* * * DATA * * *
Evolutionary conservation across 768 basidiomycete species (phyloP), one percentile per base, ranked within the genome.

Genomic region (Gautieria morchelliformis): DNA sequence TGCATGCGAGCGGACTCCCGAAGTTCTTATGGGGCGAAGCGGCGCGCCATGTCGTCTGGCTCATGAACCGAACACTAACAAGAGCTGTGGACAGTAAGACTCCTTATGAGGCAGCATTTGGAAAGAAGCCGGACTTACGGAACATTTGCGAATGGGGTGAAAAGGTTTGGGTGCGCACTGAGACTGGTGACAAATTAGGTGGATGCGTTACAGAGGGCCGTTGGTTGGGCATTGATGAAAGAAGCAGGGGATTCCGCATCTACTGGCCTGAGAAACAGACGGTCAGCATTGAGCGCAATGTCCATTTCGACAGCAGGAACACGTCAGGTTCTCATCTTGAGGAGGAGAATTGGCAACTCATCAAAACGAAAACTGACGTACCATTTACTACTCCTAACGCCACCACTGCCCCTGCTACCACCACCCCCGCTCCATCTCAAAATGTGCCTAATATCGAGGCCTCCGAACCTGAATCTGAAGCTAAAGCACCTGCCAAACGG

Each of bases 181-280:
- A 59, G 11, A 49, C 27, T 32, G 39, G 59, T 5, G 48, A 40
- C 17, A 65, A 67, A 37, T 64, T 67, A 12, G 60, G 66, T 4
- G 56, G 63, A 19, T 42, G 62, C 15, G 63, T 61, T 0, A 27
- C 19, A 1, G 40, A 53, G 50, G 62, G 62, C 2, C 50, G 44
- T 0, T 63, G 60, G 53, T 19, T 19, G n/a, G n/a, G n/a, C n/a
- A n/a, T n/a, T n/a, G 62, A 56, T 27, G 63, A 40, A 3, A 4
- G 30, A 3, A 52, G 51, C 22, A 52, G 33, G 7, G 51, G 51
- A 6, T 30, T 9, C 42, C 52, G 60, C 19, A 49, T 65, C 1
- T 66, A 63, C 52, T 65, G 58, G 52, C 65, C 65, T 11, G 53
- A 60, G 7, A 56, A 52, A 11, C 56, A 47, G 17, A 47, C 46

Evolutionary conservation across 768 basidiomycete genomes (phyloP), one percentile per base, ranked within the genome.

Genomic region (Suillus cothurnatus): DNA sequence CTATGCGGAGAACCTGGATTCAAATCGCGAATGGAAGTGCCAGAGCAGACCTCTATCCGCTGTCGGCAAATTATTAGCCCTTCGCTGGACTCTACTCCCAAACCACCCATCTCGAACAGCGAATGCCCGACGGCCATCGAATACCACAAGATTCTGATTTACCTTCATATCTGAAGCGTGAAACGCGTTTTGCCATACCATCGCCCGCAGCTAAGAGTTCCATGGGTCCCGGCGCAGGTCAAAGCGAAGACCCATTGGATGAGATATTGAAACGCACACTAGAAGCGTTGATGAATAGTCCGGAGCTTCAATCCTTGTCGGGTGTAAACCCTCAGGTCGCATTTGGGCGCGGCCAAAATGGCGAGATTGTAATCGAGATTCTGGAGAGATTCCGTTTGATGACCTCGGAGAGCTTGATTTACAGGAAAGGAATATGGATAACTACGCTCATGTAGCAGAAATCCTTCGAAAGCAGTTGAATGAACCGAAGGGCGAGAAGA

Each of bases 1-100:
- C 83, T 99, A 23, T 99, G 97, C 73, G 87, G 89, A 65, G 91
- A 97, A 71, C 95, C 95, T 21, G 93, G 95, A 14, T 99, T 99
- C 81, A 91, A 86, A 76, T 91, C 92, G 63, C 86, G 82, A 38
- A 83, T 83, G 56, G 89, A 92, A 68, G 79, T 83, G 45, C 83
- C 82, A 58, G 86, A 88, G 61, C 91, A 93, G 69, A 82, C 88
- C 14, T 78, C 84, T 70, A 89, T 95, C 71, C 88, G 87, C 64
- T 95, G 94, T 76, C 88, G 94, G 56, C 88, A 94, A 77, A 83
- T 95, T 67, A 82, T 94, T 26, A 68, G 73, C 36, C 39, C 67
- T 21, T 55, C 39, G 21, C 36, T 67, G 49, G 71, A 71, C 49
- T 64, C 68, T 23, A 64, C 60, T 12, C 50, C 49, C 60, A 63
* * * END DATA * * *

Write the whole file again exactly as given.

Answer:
Evolutionary conservation across 768 basidiomycete species (phyloP), one percentile per base, ranked within the genome.

Genomic region (Gautieria morchelliformis): DNA sequence TGCATGCGAGCGGACTCCCGAAGTTCTTATGGGGCGAAGCGGCGCGCCATGTCGTCTGGCTCATGAACCGAACACTAACAAGAGCTGTGGACAGTAAGACTCCTTATGAGGCAGCATTTGGAAAGAAGCCGGACTTACGGAACATTTGCGAATGGGGTGAAAAGGTTTGGGTGCGCACTGAGACTGGTGACAAATTAGGTGGATGCGTTACAGAGGGCCGTTGGTTGGGCATTGATGAAAGAAGCAGGGGATTCCGCATCTACTGGCCTGAGAAACAGACGGTCAGCATTGAGCGCAATGTCCATTTCGACAGCAGGAACACGTCAGGTTCTCATCTTGAGGAGGAGAATTGGCAACTCATCAAAACGAAAACTGACGTACCATTTACTACTCCTAACGCCACCACTGCCCCTGCTACCACCACCCCCGCTCCATCTCAAAATGTGCCTAATATCGAGGCCTCCGAACCTGAATCTGAAGCTAAAGCACCTGCCAAACGG

Each of bases 181-280:
- A 59, G 11, A 49, C 27, T 32, G 39, G 59, T 5, G 48, A 40
- C 17, A 65, A 67, A 37, T 64, T 67, A 12, G 60, G 66, T 4
- G 56, G 63, A 19, T 42, G 62, C 15, G 63, T 61, T 0, A 27
- C 19, A 1, G 40, A 53, G 50, G 62, G 62, C 2, C 50, G 44
- T 0, T 63, G 60, G 53, T 19, T 19, G n/a, G n/a, G n/a, C n/a
- A n/a, T n/a, T n/a, G 62, A 56, T 27, G 63, A 40, A 3, A 4
- G 30, A 3, A 52, G 51, C 22, A 52, G 33, G 7, G 51, G 51
- A 6, T 30, T 9, C 42, C 52, G 60, C 19, A 49, T 65, C 1
- T 66, A 63, C 52, T 65, G 58, G 52, C 65, C 65, T 11, G 53
- A 60, G 7, A 56, A 52, A 11, C 56, A 47, G 17, A 47, C 46

Evolutionary conservation across 768 basidiomycete genomes (phyloP), one percentile per base, ranked within the genome.

Genomic region (Suillus cothurnatus): DNA sequence CTATGCGGAGAACCTGGATTCAAATCGCGAATGGAAGTGCCAGAGCAGACCTCTATCCGCTGTCGGCAAATTATTAGCCCTTCGCTGGACTCTACTCCCAAACCACCCATCTCGAACAGCGAATGCCCGACGGCCATCGAATACCACAAGATTCTGATTTACCTTCATATCTGAAGCGTGAAACGCGTTTTGCCATACCATCGCCCGCAGCTAAGAGTTCCATGGGTCCCGGCGCAGGTCAAAGCGAAGACCCATTGGATGAGATATTGAAACGCACACTAGAAGCGTTGATGAATAGTCCGGAGCTTCAATCCTTGTCGGGTGTAAACCCTCAGGTCGCATTTGGGCGCGGCCAAAATGGCGAGATTGTAATCGAGATTCTGGAGAGATTCCGTTTGATGACCTCGGAGAGCTTGATTTACAGGAAAGGAATATGGATAACTACGCTCATGTAGCAGAAATCCTTCGAAAGCAGTTGAATGAACCGAAGGGCGAGAAGA

Each of bases 1-100:
- C 83, T 99, A 23, T 99, G 97, C 73, G 87, G 89, A 65, G 91
- A 97, A 71, C 95, C 95, T 21, G 93, G 95, A 14, T 99, T 99
- C 81, A 91, A 86, A 76, T 91, C 92, G 63, C 86, G 82, A 38
- A 83, T 83, G 56, G 89, A 92, A 68, G 79, T 83, G 45, C 83
- C 82, A 58, G 86, A 88, G 61, C 91, A 93, G 69, A 82, C 88
- C 14, T 78, C 84, T 70, A 89, T 95, C 71, C 88, G 87, C 64
- T 95, G 94, T 76, C 88, G 94, G 56, C 88, A 94, A 77, A 83
- T 95, T 67, A 82, T 94, T 26, A 68, G 73, C 36, C 39, C 67
- T 21, T 55, C 39, G 21, C 36, T 67, G 49, G 71, A 71, C 49
- T 64, C 68, T 23, A 64, C 60, T 12, C 50, C 49, C 60, A 63